Acknowledging Financial Toxicity

Financial toxicity is often an unappreciated issue faced by AYAs diagnosed with cancer. For example, Dr. Isenalumhe discussed a 22-year-old patient she spoke with recently whose leukemia had relapsed after two transplants and two chimeric antigen receptor (CAR) T-cell therapy infusions.

“Her biggest issue was financial; she could not come back to me for treatment because of financial toxicity,” Dr. Isenalumhe said.

In the U.S., low health insurance rates among young adults can hinder access to quality health care.9

“Add a cancer diagnosis to that, with the significant out-of-pocket costs that patients will face, and these patients, many of whom are just achieving financial independence from their parents, are faced with a very different experience,” Dr. Wolfson said.

Profound financial toxicity can occur in this age group, and in some situations, this can lead to treatment decision modifications.10 For example, Dr. Wolfson said studies have shown a lack of medication adherence among AYAs diagnosed with cancer, and work is needed to dig into the reasons behind this lack of adherence, including whether financial toxicity is a driver. Financial toxicity can be an issue even into survivorship, with one survey of AYA cancer survivors showing long-term financial hardships, including lower credit scores, debt collection contact, and lacking money for basic necessities.11

More Research Needed

Dr. Molina said another big issue related to AYAs with cancer is a decrease in clinical trial enrollment compared with children and older adults, and this drop-off limits advancements.

Dr. Molina and colleagues at Cleveland Clinic, along with a few other institutions across the country, are working as part of a pilot project that will focus on how to better integrate pediatric and adult clinical trials in leukemia to facilitate cross-trial enrollment.

Increased trial enrollment in all areas could help fill knowledge gaps on the needs of this patient population, including addressing their long-term care needs and considerations, he said.

Dr. Wolfson’s AYA practice is based out of a pediatric center. She treats patients who have completed therapy for as long as they choose, regardless of age, and works to transition them to other adult subspecialty providers like cardiologists or endocrinologists. However, she acknowledges that this isn’t an option for every AYA patient. If that ongoing care isn’t available, the patient should be provided with a treatment summary and care recommendations, and encouraged to speak with future providers about their cancer history and treatments.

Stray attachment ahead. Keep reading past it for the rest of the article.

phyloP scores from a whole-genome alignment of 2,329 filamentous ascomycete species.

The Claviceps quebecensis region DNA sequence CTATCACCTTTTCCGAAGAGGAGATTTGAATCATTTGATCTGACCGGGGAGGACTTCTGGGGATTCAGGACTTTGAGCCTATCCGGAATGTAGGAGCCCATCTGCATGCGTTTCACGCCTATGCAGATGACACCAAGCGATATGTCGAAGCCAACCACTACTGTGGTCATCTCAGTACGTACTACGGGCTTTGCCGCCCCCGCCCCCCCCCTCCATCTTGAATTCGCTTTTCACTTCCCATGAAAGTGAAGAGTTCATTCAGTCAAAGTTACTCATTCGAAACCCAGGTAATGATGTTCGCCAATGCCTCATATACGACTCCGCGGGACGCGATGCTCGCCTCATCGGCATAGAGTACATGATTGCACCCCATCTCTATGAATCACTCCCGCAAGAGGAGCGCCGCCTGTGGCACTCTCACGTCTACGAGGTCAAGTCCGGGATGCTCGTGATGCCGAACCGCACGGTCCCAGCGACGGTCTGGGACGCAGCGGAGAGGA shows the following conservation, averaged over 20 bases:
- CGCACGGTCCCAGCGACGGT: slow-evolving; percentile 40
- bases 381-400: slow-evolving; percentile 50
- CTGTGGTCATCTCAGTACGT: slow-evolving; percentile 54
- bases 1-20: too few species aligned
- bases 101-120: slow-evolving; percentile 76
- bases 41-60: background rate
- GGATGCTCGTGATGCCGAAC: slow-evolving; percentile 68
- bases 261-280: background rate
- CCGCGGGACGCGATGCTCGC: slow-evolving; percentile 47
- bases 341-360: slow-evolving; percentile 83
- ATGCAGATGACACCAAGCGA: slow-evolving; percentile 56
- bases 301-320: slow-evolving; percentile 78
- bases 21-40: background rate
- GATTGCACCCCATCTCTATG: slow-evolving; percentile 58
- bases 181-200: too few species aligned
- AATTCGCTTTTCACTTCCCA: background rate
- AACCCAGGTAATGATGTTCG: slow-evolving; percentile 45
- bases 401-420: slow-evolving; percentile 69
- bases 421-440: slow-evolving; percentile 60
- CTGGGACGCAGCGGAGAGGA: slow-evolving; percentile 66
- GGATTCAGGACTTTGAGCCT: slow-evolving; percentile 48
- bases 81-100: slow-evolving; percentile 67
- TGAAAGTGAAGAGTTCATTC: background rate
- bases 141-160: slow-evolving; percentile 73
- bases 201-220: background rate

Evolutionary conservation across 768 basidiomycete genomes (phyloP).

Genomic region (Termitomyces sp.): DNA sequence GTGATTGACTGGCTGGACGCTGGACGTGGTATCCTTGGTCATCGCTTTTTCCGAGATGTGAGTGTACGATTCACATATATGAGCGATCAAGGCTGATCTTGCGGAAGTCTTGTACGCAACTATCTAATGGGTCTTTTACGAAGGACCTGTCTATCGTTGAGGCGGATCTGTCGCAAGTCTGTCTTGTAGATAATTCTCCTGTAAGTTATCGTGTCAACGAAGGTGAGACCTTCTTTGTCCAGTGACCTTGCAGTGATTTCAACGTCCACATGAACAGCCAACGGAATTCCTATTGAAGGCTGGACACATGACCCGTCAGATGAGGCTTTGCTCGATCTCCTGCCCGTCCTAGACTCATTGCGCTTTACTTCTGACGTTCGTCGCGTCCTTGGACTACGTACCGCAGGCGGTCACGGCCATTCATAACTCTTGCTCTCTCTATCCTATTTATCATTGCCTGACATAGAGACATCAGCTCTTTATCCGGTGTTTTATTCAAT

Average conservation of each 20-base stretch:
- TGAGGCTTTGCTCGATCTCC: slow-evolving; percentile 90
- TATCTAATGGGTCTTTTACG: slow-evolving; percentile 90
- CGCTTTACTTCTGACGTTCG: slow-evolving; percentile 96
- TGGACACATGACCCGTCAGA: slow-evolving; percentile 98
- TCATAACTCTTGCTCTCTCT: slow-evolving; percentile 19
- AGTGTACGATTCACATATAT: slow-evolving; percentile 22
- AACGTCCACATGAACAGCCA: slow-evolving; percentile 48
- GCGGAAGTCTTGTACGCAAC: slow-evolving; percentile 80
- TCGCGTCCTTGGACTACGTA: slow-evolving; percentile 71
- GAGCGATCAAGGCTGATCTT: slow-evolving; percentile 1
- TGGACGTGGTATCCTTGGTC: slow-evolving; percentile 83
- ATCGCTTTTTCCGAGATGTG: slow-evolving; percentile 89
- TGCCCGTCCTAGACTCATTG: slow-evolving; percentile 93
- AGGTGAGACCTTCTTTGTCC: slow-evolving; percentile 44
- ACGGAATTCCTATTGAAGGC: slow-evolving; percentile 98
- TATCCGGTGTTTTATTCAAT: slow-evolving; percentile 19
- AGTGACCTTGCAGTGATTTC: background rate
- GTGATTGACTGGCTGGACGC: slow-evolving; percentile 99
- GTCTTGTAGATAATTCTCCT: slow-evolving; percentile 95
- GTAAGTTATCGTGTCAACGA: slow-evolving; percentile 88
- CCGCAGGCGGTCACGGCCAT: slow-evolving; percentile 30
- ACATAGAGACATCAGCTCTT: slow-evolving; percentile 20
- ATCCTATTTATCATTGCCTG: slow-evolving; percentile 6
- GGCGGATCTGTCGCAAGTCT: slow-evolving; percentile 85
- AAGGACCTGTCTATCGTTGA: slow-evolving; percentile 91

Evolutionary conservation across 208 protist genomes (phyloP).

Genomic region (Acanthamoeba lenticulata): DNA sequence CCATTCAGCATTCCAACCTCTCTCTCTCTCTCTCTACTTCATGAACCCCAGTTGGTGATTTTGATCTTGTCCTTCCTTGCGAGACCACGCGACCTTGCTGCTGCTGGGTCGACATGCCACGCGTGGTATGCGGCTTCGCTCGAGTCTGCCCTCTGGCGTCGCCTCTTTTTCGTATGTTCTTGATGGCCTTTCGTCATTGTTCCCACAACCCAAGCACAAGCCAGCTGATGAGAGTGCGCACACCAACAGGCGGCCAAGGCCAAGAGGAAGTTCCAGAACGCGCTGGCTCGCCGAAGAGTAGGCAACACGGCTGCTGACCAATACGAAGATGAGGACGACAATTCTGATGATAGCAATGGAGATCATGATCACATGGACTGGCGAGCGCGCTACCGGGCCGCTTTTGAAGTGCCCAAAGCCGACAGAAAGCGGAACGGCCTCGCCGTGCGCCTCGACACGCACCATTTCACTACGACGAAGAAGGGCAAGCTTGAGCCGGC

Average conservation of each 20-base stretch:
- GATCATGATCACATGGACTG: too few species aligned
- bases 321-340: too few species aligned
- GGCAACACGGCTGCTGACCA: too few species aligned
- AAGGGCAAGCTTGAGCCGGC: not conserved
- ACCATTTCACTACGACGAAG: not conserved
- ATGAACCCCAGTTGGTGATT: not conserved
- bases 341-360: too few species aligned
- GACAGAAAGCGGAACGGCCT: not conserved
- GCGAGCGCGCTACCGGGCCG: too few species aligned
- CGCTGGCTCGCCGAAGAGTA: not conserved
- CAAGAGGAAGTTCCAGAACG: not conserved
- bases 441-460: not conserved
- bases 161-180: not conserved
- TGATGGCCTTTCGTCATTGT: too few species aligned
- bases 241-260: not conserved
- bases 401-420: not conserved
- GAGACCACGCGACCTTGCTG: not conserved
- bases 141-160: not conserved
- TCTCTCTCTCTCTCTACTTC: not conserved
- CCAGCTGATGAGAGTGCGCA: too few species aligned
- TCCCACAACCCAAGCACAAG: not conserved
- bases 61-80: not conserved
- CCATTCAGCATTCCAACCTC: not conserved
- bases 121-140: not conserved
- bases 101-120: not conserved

“The reality is these patients will have long-term health and quality-of-life issues that they will need support with, and this is probably one of the most important areas of treatment that we don’t do well with,” Dr. Molina said. “These patients may need additional or earlier cancer screenings and can’t always depend on future providers to have the knowledge or experience to deal with that. Patients must understand that their transition to having a long life involves at least yearly visits and upkeep to screen for possible long-term consequences of the therapies we used.”


  1. Bleyer A, Barr R, Hayes-Lattin B, et al. The distinctive biology of cancer in adolescents and young adults. Nat Rev Cancer. 2008;8(4):288-298.
  2. National Cancer Institute. Adolescents and Young Adults with Cancer.
  3. Scott AR, Stoltzfus KC, Tchelebi LT, et al. Trends in cancer incidence in US adolescents and young adults, 1973-2015. JAMA Netw Open. 2020;3(12):e2027738.
  4. National Cancer Institute. Cancer in Children and Adolescents.
  5. Haines E, Asad S, Lux L, et al. Guidance to support the implementation of specialized adolescent and young adult cancer care: a qualitative analysis of cancer programs. JCO Oncol Pract. 2022;18(9):e1513-e1521.
  6. Su HI, Lee YT, Barr R. Oncofertility: meeting the fertility goals of adolescents and young adults with cancer. Cancer J. 2018;24(6):328–335.
  7. Mulder RL, Font-Gonzalez A, van Dulmen-den Broeder E, et al. Communication and ethical considerations for fertility preservation for patients with childhood, adolescent, and young adult cancer: recommendations from the PanCareLIFE Consortium and the International Late Effects of Childhood Cancer Guideline Harmonization Group. Lancet Oncol. 2021;22(2):e60-e80.
  8. Qiao EM, Qian A, Mariano DJ, et al. Impact of depression among adolescents and young adults with cancer. J Clin Oncol. 2022;40(16 suppl):6549-6549.
  9. Bleyer A, Ulrich C, Martin S. Young adults, cancer, health insurance, socioeconomic status, and the Patient Protection and Affordable Care Act. Cancer. 2012;118(24):6018-6021.
  10. Danhauer SC, Canzona M, Tucker-Seeley RD, et al. Stakeholder-informed conceptual framework for financial burden among adolescents and young adults with cancer. Psycho-Oncology. 2022;31(4):597-605.
  11. Thom B, Friedman DN, Aviki EM, et al. The long-term financial experiences of adolescent and young adult cancer survivors. J Cancer Surviv. 2022;1-11.

Advice From People in the Know

The YouTube channel “Getting Cancer Young” hosts nearly 700 videos that focus on what it’s like to live with cancer as an adolescent or young adult. Recorded by patients, the videos cover topics ranging from the practical, including tips on dating, to the emotional, such as finding out you’re terminally ill. Health care specialists have also contributed videos that explain terms and treatments that are unfamiliar to AYAs. Check out this valuable resource at


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Mid-November 2023